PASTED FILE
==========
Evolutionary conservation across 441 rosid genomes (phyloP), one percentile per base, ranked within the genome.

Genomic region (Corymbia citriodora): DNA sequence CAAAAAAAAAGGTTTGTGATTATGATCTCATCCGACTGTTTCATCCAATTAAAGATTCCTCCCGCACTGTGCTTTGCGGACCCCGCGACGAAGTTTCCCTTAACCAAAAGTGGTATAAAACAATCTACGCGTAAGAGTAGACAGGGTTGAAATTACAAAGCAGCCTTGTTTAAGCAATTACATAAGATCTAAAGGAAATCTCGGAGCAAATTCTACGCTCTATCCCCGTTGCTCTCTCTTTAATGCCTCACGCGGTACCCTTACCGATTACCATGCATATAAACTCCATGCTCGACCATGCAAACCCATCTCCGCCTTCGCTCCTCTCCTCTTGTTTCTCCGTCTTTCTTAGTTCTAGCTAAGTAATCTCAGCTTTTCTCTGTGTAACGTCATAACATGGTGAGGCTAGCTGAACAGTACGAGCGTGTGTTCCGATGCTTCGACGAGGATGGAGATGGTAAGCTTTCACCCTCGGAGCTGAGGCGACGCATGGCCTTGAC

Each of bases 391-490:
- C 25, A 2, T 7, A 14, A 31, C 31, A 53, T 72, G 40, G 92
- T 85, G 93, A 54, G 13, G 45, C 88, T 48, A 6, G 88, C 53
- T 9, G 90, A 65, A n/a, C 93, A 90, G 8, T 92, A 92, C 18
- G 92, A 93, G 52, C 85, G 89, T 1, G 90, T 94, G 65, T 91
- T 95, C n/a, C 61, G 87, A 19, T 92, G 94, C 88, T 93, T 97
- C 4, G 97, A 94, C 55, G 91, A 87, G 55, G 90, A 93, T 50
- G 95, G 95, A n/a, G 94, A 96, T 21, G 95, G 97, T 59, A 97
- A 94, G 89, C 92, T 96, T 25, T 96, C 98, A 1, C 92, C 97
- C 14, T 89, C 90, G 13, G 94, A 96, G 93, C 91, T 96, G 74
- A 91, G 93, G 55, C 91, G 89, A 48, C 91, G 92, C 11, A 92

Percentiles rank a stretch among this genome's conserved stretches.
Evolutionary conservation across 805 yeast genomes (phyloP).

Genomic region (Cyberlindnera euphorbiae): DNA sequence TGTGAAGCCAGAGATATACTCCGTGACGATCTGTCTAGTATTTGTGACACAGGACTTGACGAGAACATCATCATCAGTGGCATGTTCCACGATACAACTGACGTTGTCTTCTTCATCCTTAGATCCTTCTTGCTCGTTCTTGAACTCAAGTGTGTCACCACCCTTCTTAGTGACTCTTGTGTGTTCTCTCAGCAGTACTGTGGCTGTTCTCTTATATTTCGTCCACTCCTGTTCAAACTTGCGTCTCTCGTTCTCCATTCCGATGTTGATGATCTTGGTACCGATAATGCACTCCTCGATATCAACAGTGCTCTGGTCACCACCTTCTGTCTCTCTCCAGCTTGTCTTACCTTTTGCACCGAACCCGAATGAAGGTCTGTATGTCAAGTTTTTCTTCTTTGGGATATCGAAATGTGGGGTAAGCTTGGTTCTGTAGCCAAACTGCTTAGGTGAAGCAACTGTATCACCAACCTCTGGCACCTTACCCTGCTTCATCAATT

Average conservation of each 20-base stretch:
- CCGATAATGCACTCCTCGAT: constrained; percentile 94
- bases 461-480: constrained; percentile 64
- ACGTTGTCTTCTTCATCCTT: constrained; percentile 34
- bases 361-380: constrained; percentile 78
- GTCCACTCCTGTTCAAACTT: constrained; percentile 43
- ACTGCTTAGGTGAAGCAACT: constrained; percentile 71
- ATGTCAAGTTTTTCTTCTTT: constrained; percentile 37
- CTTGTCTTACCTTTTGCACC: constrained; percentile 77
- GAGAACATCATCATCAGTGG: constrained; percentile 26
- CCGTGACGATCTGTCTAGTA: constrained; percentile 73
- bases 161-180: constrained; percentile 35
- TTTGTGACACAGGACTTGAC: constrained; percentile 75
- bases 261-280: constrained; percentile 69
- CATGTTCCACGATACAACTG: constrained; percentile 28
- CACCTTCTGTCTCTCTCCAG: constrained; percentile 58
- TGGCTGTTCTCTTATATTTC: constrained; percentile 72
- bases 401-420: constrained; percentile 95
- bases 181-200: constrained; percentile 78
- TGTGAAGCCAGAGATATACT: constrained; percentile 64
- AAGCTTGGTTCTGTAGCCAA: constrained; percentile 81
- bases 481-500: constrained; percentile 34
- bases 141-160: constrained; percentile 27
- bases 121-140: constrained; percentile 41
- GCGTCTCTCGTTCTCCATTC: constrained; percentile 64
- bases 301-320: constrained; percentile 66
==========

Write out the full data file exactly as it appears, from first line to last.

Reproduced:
Evolutionary conservation across 441 rosid genomes (phyloP), one percentile per base, ranked within the genome.

Genomic region (Corymbia citriodora): DNA sequence CAAAAAAAAAGGTTTGTGATTATGATCTCATCCGACTGTTTCATCCAATTAAAGATTCCTCCCGCACTGTGCTTTGCGGACCCCGCGACGAAGTTTCCCTTAACCAAAAGTGGTATAAAACAATCTACGCGTAAGAGTAGACAGGGTTGAAATTACAAAGCAGCCTTGTTTAAGCAATTACATAAGATCTAAAGGAAATCTCGGAGCAAATTCTACGCTCTATCCCCGTTGCTCTCTCTTTAATGCCTCACGCGGTACCCTTACCGATTACCATGCATATAAACTCCATGCTCGACCATGCAAACCCATCTCCGCCTTCGCTCCTCTCCTCTTGTTTCTCCGTCTTTCTTAGTTCTAGCTAAGTAATCTCAGCTTTTCTCTGTGTAACGTCATAACATGGTGAGGCTAGCTGAACAGTACGAGCGTGTGTTCCGATGCTTCGACGAGGATGGAGATGGTAAGCTTTCACCCTCGGAGCTGAGGCGACGCATGGCCTTGAC

Each of bases 391-490:
- C 25, A 2, T 7, A 14, A 31, C 31, A 53, T 72, G 40, G 92
- T 85, G 93, A 54, G 13, G 45, C 88, T 48, A 6, G 88, C 53
- T 9, G 90, A 65, A n/a, C 93, A 90, G 8, T 92, A 92, C 18
- G 92, A 93, G 52, C 85, G 89, T 1, G 90, T 94, G 65, T 91
- T 95, C n/a, C 61, G 87, A 19, T 92, G 94, C 88, T 93, T 97
- C 4, G 97, A 94, C 55, G 91, A 87, G 55, G 90, A 93, T 50
- G 95, G 95, A n/a, G 94, A 96, T 21, G 95, G 97, T 59, A 97
- A 94, G 89, C 92, T 96, T 25, T 96, C 98, A 1, C 92, C 97
- C 14, T 89, C 90, G 13, G 94, A 96, G 93, C 91, T 96, G 74
- A 91, G 93, G 55, C 91, G 89, A 48, C 91, G 92, C 11, A 92

Percentiles rank a stretch among this genome's conserved stretches.
Evolutionary conservation across 805 yeast genomes (phyloP).

Genomic region (Cyberlindnera euphorbiae): DNA sequence TGTGAAGCCAGAGATATACTCCGTGACGATCTGTCTAGTATTTGTGACACAGGACTTGACGAGAACATCATCATCAGTGGCATGTTCCACGATACAACTGACGTTGTCTTCTTCATCCTTAGATCCTTCTTGCTCGTTCTTGAACTCAAGTGTGTCACCACCCTTCTTAGTGACTCTTGTGTGTTCTCTCAGCAGTACTGTGGCTGTTCTCTTATATTTCGTCCACTCCTGTTCAAACTTGCGTCTCTCGTTCTCCATTCCGATGTTGATGATCTTGGTACCGATAATGCACTCCTCGATATCAACAGTGCTCTGGTCACCACCTTCTGTCTCTCTCCAGCTTGTCTTACCTTTTGCACCGAACCCGAATGAAGGTCTGTATGTCAAGTTTTTCTTCTTTGGGATATCGAAATGTGGGGTAAGCTTGGTTCTGTAGCCAAACTGCTTAGGTGAAGCAACTGTATCACCAACCTCTGGCACCTTACCCTGCTTCATCAATT

Average conservation of each 20-base stretch:
- CCGATAATGCACTCCTCGAT: constrained; percentile 94
- bases 461-480: constrained; percentile 64
- ACGTTGTCTTCTTCATCCTT: constrained; percentile 34
- bases 361-380: constrained; percentile 78
- GTCCACTCCTGTTCAAACTT: constrained; percentile 43
- ACTGCTTAGGTGAAGCAACT: constrained; percentile 71
- ATGTCAAGTTTTTCTTCTTT: constrained; percentile 37
- CTTGTCTTACCTTTTGCACC: constrained; percentile 77
- GAGAACATCATCATCAGTGG: constrained; percentile 26
- CCGTGACGATCTGTCTAGTA: constrained; percentile 73
- bases 161-180: constrained; percentile 35
- TTTGTGACACAGGACTTGAC: constrained; percentile 75
- bases 261-280: constrained; percentile 69
- CATGTTCCACGATACAACTG: constrained; percentile 28
- CACCTTCTGTCTCTCTCCAG: constrained; percentile 58
- TGGCTGTTCTCTTATATTTC: constrained; percentile 72
- bases 401-420: constrained; percentile 95
- bases 181-200: constrained; percentile 78
- TGTGAAGCCAGAGATATACT: constrained; percentile 64
- AAGCTTGGTTCTGTAGCCAA: constrained; percentile 81
- bases 481-500: constrained; percentile 34
- bases 141-160: constrained; percentile 27
- bases 121-140: constrained; percentile 41
- GCGTCTCTCGTTCTCCATTC: constrained; percentile 64
- bases 301-320: constrained; percentile 66